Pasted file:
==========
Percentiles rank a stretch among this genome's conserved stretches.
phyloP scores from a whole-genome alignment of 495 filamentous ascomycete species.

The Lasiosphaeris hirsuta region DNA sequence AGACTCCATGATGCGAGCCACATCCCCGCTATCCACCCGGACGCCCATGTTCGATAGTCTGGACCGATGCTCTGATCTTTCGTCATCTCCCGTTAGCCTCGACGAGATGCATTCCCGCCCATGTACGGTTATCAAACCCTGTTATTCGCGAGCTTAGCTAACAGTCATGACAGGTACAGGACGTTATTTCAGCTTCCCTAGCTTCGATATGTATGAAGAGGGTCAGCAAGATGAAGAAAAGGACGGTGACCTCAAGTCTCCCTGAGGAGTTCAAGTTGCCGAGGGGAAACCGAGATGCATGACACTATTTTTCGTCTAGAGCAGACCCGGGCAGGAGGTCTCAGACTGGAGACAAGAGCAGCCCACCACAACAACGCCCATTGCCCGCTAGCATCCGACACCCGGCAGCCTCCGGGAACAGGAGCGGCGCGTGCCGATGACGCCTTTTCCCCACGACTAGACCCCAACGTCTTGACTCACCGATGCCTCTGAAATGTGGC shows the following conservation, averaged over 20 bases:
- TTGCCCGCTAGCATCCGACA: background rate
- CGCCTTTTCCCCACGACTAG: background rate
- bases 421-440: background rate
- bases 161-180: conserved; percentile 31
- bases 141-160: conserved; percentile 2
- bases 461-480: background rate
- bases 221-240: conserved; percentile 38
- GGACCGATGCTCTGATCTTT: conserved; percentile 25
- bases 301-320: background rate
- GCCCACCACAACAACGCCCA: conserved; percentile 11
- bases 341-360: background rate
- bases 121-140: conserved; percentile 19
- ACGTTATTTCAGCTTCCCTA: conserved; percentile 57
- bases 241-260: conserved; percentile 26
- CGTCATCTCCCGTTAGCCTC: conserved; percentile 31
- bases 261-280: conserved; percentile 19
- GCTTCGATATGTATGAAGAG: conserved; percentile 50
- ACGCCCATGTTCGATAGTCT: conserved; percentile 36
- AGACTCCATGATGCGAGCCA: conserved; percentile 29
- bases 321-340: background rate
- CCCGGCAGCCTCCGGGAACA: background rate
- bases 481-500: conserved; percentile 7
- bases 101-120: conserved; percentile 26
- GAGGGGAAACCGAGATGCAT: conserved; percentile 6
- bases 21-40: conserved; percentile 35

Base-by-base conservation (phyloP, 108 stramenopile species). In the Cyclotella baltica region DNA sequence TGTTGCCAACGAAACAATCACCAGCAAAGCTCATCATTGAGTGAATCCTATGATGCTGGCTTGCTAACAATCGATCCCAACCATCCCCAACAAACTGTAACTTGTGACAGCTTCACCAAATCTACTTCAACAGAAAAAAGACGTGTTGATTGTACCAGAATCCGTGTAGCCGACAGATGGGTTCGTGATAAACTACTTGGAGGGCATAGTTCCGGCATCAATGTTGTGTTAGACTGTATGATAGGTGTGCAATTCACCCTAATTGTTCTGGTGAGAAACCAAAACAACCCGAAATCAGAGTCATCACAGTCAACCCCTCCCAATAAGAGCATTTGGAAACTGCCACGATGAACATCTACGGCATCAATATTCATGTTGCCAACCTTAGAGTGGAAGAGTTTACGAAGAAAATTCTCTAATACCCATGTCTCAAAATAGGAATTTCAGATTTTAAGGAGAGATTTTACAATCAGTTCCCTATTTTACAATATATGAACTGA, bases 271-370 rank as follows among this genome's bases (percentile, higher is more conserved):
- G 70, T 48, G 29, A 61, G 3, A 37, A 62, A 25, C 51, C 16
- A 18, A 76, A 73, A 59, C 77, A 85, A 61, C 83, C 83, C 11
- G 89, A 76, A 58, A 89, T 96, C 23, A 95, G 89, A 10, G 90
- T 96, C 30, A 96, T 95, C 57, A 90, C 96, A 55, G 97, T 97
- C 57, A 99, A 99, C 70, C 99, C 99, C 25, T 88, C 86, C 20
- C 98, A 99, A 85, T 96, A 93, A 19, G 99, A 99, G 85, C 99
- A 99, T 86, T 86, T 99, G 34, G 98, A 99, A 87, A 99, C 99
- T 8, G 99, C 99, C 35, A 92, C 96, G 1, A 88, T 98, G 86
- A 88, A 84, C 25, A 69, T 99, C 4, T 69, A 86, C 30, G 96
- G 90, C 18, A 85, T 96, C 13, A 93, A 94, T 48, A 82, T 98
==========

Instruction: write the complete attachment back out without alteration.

Percentiles rank a stretch among this genome's conserved stretches.
phyloP scores from a whole-genome alignment of 495 filamentous ascomycete species.

The Lasiosphaeris hirsuta region DNA sequence AGACTCCATGATGCGAGCCACATCCCCGCTATCCACCCGGACGCCCATGTTCGATAGTCTGGACCGATGCTCTGATCTTTCGTCATCTCCCGTTAGCCTCGACGAGATGCATTCCCGCCCATGTACGGTTATCAAACCCTGTTATTCGCGAGCTTAGCTAACAGTCATGACAGGTACAGGACGTTATTTCAGCTTCCCTAGCTTCGATATGTATGAAGAGGGTCAGCAAGATGAAGAAAAGGACGGTGACCTCAAGTCTCCCTGAGGAGTTCAAGTTGCCGAGGGGAAACCGAGATGCATGACACTATTTTTCGTCTAGAGCAGACCCGGGCAGGAGGTCTCAGACTGGAGACAAGAGCAGCCCACCACAACAACGCCCATTGCCCGCTAGCATCCGACACCCGGCAGCCTCCGGGAACAGGAGCGGCGCGTGCCGATGACGCCTTTTCCCCACGACTAGACCCCAACGTCTTGACTCACCGATGCCTCTGAAATGTGGC shows the following conservation, averaged over 20 bases:
- TTGCCCGCTAGCATCCGACA: background rate
- CGCCTTTTCCCCACGACTAG: background rate
- bases 421-440: background rate
- bases 161-180: conserved; percentile 31
- bases 141-160: conserved; percentile 2
- bases 461-480: background rate
- bases 221-240: conserved; percentile 38
- GGACCGATGCTCTGATCTTT: conserved; percentile 25
- bases 301-320: background rate
- GCCCACCACAACAACGCCCA: conserved; percentile 11
- bases 341-360: background rate
- bases 121-140: conserved; percentile 19
- ACGTTATTTCAGCTTCCCTA: conserved; percentile 57
- bases 241-260: conserved; percentile 26
- CGTCATCTCCCGTTAGCCTC: conserved; percentile 31
- bases 261-280: conserved; percentile 19
- GCTTCGATATGTATGAAGAG: conserved; percentile 50
- ACGCCCATGTTCGATAGTCT: conserved; percentile 36
- AGACTCCATGATGCGAGCCA: conserved; percentile 29
- bases 321-340: background rate
- CCCGGCAGCCTCCGGGAACA: background rate
- bases 481-500: conserved; percentile 7
- bases 101-120: conserved; percentile 26
- GAGGGGAAACCGAGATGCAT: conserved; percentile 6
- bases 21-40: conserved; percentile 35

Base-by-base conservation (phyloP, 108 stramenopile species). In the Cyclotella baltica region DNA sequence TGTTGCCAACGAAACAATCACCAGCAAAGCTCATCATTGAGTGAATCCTATGATGCTGGCTTGCTAACAATCGATCCCAACCATCCCCAACAAACTGTAACTTGTGACAGCTTCACCAAATCTACTTCAACAGAAAAAAGACGTGTTGATTGTACCAGAATCCGTGTAGCCGACAGATGGGTTCGTGATAAACTACTTGGAGGGCATAGTTCCGGCATCAATGTTGTGTTAGACTGTATGATAGGTGTGCAATTCACCCTAATTGTTCTGGTGAGAAACCAAAACAACCCGAAATCAGAGTCATCACAGTCAACCCCTCCCAATAAGAGCATTTGGAAACTGCCACGATGAACATCTACGGCATCAATATTCATGTTGCCAACCTTAGAGTGGAAGAGTTTACGAAGAAAATTCTCTAATACCCATGTCTCAAAATAGGAATTTCAGATTTTAAGGAGAGATTTTACAATCAGTTCCCTATTTTACAATATATGAACTGA, bases 271-370 rank as follows among this genome's bases (percentile, higher is more conserved):
- G 70, T 48, G 29, A 61, G 3, A 37, A 62, A 25, C 51, C 16
- A 18, A 76, A 73, A 59, C 77, A 85, A 61, C 83, C 83, C 11
- G 89, A 76, A 58, A 89, T 96, C 23, A 95, G 89, A 10, G 90
- T 96, C 30, A 96, T 95, C 57, A 90, C 96, A 55, G 97, T 97
- C 57, A 99, A 99, C 70, C 99, C 99, C 25, T 88, C 86, C 20
- C 98, A 99, A 85, T 96, A 93, A 19, G 99, A 99, G 85, C 99
- A 99, T 86, T 86, T 99, G 34, G 98, A 99, A 87, A 99, C 99
- T 8, G 99, C 99, C 35, A 92, C 96, G 1, A 88, T 98, G 86
- A 88, A 84, C 25, A 69, T 99, C 4, T 69, A 86, C 30, G 96
- G 90, C 18, A 85, T 96, C 13, A 93, A 94, T 48, A 82, T 98